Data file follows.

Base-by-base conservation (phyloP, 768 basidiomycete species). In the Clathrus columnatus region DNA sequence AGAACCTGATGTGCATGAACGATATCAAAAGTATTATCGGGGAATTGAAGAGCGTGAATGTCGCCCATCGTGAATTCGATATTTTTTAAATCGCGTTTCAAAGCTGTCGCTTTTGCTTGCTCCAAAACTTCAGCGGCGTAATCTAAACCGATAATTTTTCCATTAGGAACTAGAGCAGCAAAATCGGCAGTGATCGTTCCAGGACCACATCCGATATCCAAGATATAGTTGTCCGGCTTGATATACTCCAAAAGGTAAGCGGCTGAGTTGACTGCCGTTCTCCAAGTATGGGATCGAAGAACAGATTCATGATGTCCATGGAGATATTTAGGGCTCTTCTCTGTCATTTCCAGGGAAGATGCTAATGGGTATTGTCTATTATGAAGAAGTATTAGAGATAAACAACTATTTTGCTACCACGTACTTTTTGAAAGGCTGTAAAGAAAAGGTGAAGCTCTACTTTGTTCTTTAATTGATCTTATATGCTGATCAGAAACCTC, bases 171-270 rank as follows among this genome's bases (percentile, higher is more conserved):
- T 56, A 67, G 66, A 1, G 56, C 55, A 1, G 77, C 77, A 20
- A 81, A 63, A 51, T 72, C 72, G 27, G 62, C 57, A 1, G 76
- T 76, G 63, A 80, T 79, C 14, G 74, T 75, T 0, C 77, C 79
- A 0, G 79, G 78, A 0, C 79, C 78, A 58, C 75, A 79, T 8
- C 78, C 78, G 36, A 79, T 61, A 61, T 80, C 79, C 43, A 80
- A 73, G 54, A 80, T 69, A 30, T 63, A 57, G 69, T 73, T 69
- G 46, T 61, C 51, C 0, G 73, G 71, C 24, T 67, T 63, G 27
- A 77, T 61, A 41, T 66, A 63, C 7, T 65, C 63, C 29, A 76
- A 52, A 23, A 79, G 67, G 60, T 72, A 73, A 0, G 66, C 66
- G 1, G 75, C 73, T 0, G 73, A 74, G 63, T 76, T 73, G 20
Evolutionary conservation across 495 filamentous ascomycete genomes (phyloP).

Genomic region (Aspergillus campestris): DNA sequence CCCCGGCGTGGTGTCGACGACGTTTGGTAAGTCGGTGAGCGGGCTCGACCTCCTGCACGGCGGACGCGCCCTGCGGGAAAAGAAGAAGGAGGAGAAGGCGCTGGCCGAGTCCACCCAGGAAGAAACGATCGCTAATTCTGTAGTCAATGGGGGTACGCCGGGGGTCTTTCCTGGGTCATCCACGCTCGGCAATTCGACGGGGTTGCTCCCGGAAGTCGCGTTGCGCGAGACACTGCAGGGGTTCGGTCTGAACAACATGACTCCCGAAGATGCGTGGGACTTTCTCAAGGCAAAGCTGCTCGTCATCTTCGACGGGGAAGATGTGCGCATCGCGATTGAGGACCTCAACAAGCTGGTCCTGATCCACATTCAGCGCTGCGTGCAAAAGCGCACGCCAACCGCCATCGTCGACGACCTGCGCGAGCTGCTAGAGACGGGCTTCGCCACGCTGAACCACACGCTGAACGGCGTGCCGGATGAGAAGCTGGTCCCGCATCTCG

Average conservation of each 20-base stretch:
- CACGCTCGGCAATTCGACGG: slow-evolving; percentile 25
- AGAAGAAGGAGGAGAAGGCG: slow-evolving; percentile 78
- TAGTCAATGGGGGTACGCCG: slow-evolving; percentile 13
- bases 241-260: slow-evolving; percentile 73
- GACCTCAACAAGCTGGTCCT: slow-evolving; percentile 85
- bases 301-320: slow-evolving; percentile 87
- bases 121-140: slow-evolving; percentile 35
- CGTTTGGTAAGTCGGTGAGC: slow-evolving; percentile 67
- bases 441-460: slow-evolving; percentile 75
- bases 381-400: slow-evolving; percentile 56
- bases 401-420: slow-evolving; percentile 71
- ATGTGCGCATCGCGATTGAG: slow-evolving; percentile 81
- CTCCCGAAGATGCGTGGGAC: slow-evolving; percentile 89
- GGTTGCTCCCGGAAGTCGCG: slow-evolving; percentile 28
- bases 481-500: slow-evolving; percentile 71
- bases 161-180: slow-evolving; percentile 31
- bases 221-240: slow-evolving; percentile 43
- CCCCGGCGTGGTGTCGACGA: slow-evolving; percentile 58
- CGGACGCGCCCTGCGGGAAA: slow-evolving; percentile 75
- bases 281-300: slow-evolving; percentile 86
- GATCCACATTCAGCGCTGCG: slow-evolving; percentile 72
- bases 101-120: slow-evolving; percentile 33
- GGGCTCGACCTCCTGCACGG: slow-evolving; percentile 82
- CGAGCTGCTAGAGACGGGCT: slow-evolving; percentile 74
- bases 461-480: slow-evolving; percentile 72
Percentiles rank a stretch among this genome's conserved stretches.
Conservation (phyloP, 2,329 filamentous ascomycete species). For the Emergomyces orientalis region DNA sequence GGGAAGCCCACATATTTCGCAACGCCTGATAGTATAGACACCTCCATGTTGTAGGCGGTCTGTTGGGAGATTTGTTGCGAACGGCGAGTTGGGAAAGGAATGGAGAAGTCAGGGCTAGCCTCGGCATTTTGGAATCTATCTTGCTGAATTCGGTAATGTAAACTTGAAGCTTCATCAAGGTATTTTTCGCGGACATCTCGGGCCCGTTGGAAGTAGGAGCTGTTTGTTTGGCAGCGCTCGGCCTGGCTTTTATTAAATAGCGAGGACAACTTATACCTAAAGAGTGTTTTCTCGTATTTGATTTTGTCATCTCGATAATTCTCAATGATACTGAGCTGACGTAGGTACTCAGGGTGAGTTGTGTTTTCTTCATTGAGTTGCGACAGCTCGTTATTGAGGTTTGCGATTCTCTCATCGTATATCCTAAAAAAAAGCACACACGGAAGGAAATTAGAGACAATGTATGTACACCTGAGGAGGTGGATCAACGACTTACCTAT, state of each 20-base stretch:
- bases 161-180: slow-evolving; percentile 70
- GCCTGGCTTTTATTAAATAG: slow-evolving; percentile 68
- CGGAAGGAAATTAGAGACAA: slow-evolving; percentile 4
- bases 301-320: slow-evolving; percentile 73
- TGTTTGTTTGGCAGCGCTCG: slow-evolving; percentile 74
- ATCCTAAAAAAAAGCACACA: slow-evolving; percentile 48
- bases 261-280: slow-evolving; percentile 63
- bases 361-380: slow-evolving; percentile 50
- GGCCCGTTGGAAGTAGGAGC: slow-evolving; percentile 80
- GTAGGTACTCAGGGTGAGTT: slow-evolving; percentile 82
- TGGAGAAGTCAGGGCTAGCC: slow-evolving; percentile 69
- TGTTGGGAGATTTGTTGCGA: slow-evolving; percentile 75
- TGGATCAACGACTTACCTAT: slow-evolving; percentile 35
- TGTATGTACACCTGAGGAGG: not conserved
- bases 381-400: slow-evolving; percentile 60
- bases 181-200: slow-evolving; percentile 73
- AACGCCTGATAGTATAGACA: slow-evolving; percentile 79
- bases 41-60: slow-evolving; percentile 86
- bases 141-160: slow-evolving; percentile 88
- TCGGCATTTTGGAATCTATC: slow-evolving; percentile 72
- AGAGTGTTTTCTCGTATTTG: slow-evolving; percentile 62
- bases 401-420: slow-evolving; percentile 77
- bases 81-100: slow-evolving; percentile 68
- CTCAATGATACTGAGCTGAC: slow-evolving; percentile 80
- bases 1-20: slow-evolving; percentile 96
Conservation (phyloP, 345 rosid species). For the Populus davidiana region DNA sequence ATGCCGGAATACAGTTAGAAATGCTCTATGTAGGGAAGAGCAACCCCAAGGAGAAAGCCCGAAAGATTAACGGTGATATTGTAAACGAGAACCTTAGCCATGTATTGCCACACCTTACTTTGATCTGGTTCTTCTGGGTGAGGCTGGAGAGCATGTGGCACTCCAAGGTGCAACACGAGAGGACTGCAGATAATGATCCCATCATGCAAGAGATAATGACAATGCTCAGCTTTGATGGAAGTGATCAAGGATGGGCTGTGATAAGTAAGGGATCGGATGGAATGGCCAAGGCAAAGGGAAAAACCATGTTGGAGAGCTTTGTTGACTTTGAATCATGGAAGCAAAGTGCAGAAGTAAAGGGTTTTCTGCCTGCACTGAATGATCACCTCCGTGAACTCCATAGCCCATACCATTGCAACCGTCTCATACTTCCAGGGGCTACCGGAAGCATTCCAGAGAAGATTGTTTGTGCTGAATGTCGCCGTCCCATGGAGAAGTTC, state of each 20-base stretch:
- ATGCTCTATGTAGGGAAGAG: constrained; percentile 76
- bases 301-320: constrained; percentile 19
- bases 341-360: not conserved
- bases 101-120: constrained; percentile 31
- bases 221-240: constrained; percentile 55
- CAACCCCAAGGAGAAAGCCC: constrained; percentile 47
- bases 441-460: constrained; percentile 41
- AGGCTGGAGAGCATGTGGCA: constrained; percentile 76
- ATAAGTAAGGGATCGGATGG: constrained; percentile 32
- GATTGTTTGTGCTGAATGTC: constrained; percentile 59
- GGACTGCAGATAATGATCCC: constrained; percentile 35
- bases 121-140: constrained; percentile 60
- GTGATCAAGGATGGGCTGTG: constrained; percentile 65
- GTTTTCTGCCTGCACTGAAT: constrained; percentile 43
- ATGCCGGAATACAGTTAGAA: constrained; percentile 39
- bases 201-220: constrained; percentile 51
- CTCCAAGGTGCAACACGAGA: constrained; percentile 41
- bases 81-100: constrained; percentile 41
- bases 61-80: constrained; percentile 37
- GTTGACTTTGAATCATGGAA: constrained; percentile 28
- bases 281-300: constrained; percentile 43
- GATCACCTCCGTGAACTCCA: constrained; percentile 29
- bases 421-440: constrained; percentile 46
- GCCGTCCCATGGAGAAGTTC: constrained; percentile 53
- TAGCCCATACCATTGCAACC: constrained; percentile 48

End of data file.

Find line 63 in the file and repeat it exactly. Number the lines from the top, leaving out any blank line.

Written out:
- bases 401-420: slow-evolving; percentile 77